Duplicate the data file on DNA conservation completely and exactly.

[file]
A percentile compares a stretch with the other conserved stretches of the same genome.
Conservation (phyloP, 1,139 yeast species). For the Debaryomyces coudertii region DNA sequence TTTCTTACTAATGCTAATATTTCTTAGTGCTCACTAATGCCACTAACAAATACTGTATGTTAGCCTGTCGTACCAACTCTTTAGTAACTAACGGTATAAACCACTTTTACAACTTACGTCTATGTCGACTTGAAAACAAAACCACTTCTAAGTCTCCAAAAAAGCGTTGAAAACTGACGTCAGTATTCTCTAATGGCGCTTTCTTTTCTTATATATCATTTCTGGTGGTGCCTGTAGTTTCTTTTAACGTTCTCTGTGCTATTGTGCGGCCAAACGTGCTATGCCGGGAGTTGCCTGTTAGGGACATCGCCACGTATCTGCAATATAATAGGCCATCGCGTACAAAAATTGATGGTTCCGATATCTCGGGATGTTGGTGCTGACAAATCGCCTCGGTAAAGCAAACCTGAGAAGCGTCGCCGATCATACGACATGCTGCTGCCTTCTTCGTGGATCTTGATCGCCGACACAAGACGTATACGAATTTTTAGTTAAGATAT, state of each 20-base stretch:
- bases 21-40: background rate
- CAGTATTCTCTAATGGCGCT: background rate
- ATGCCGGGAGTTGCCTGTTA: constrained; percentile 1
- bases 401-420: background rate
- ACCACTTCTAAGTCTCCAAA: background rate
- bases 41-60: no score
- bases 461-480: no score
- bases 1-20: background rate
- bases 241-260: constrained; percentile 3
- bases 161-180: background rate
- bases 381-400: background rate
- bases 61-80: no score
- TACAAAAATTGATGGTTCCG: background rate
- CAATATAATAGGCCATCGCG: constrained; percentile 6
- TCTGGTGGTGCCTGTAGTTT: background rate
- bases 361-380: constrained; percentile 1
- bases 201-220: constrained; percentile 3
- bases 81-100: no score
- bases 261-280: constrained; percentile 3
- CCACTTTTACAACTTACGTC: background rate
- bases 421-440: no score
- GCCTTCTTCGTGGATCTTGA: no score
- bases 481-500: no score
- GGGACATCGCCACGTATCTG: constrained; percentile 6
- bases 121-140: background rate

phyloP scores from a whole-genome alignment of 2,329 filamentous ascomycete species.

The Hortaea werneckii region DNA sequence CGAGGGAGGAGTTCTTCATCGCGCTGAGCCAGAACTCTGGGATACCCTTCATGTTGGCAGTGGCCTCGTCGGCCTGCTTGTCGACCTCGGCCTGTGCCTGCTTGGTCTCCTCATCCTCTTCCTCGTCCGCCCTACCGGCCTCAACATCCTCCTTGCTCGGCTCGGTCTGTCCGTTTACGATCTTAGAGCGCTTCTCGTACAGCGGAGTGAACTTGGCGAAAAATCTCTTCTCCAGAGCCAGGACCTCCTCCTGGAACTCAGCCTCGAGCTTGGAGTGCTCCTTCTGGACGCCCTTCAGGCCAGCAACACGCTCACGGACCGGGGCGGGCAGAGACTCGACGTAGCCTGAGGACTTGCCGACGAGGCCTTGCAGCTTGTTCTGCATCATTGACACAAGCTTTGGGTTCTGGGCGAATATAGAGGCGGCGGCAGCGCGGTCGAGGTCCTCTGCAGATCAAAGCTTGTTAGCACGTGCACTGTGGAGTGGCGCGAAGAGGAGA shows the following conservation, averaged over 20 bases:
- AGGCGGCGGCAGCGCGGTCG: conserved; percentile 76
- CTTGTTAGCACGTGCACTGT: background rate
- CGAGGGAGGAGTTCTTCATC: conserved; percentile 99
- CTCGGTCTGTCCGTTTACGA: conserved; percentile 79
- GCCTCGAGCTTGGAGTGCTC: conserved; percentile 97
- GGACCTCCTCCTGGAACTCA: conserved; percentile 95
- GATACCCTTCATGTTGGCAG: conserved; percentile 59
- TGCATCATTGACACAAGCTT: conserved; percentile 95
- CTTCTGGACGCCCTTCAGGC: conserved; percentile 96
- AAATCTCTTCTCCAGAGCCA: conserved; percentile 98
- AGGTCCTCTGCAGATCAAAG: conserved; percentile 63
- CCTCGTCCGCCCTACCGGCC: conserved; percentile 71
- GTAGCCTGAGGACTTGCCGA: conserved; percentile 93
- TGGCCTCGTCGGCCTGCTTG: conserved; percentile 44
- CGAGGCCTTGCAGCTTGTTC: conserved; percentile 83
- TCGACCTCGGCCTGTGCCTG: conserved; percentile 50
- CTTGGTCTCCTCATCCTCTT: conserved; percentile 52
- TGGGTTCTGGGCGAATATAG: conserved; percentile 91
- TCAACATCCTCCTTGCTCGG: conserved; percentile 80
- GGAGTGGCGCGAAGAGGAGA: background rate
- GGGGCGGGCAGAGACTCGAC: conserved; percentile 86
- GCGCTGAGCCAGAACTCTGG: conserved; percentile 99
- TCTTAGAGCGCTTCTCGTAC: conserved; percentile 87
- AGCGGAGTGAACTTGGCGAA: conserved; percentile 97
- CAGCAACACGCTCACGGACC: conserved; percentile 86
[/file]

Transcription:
A percentile compares a stretch with the other conserved stretches of the same genome.
Conservation (phyloP, 1,139 yeast species). For the Debaryomyces coudertii region DNA sequence TTTCTTACTAATGCTAATATTTCTTAGTGCTCACTAATGCCACTAACAAATACTGTATGTTAGCCTGTCGTACCAACTCTTTAGTAACTAACGGTATAAACCACTTTTACAACTTACGTCTATGTCGACTTGAAAACAAAACCACTTCTAAGTCTCCAAAAAAGCGTTGAAAACTGACGTCAGTATTCTCTAATGGCGCTTTCTTTTCTTATATATCATTTCTGGTGGTGCCTGTAGTTTCTTTTAACGTTCTCTGTGCTATTGTGCGGCCAAACGTGCTATGCCGGGAGTTGCCTGTTAGGGACATCGCCACGTATCTGCAATATAATAGGCCATCGCGTACAAAAATTGATGGTTCCGATATCTCGGGATGTTGGTGCTGACAAATCGCCTCGGTAAAGCAAACCTGAGAAGCGTCGCCGATCATACGACATGCTGCTGCCTTCTTCGTGGATCTTGATCGCCGACACAAGACGTATACGAATTTTTAGTTAAGATAT, state of each 20-base stretch:
- bases 21-40: background rate
- CAGTATTCTCTAATGGCGCT: background rate
- ATGCCGGGAGTTGCCTGTTA: constrained; percentile 1
- bases 401-420: background rate
- ACCACTTCTAAGTCTCCAAA: background rate
- bases 41-60: no score
- bases 461-480: no score
- bases 1-20: background rate
- bases 241-260: constrained; percentile 3
- bases 161-180: background rate
- bases 381-400: background rate
- bases 61-80: no score
- TACAAAAATTGATGGTTCCG: background rate
- CAATATAATAGGCCATCGCG: constrained; percentile 6
- TCTGGTGGTGCCTGTAGTTT: background rate
- bases 361-380: constrained; percentile 1
- bases 201-220: constrained; percentile 3
- bases 81-100: no score
- bases 261-280: constrained; percentile 3
- CCACTTTTACAACTTACGTC: background rate
- bases 421-440: no score
- GCCTTCTTCGTGGATCTTGA: no score
- bases 481-500: no score
- GGGACATCGCCACGTATCTG: constrained; percentile 6
- bases 121-140: background rate

phyloP scores from a whole-genome alignment of 2,329 filamentous ascomycete species.

The Hortaea werneckii region DNA sequence CGAGGGAGGAGTTCTTCATCGCGCTGAGCCAGAACTCTGGGATACCCTTCATGTTGGCAGTGGCCTCGTCGGCCTGCTTGTCGACCTCGGCCTGTGCCTGCTTGGTCTCCTCATCCTCTTCCTCGTCCGCCCTACCGGCCTCAACATCCTCCTTGCTCGGCTCGGTCTGTCCGTTTACGATCTTAGAGCGCTTCTCGTACAGCGGAGTGAACTTGGCGAAAAATCTCTTCTCCAGAGCCAGGACCTCCTCCTGGAACTCAGCCTCGAGCTTGGAGTGCTCCTTCTGGACGCCCTTCAGGCCAGCAACACGCTCACGGACCGGGGCGGGCAGAGACTCGACGTAGCCTGAGGACTTGCCGACGAGGCCTTGCAGCTTGTTCTGCATCATTGACACAAGCTTTGGGTTCTGGGCGAATATAGAGGCGGCGGCAGCGCGGTCGAGGTCCTCTGCAGATCAAAGCTTGTTAGCACGTGCACTGTGGAGTGGCGCGAAGAGGAGA shows the following conservation, averaged over 20 bases:
- AGGCGGCGGCAGCGCGGTCG: conserved; percentile 76
- CTTGTTAGCACGTGCACTGT: background rate
- CGAGGGAGGAGTTCTTCATC: conserved; percentile 99
- CTCGGTCTGTCCGTTTACGA: conserved; percentile 79
- GCCTCGAGCTTGGAGTGCTC: conserved; percentile 97
- GGACCTCCTCCTGGAACTCA: conserved; percentile 95
- GATACCCTTCATGTTGGCAG: conserved; percentile 59
- TGCATCATTGACACAAGCTT: conserved; percentile 95
- CTTCTGGACGCCCTTCAGGC: conserved; percentile 96
- AAATCTCTTCTCCAGAGCCA: conserved; percentile 98
- AGGTCCTCTGCAGATCAAAG: conserved; percentile 63
- CCTCGTCCGCCCTACCGGCC: conserved; percentile 71
- GTAGCCTGAGGACTTGCCGA: conserved; percentile 93
- TGGCCTCGTCGGCCTGCTTG: conserved; percentile 44
- CGAGGCCTTGCAGCTTGTTC: conserved; percentile 83
- TCGACCTCGGCCTGTGCCTG: conserved; percentile 50
- CTTGGTCTCCTCATCCTCTT: conserved; percentile 52
- TGGGTTCTGGGCGAATATAG: conserved; percentile 91
- TCAACATCCTCCTTGCTCGG: conserved; percentile 80
- GGAGTGGCGCGAAGAGGAGA: background rate
- GGGGCGGGCAGAGACTCGAC: conserved; percentile 86
- GCGCTGAGCCAGAACTCTGG: conserved; percentile 99
- TCTTAGAGCGCTTCTCGTAC: conserved; percentile 87
- AGCGGAGTGAACTTGGCGAA: conserved; percentile 97
- CAGCAACACGCTCACGGACC: conserved; percentile 86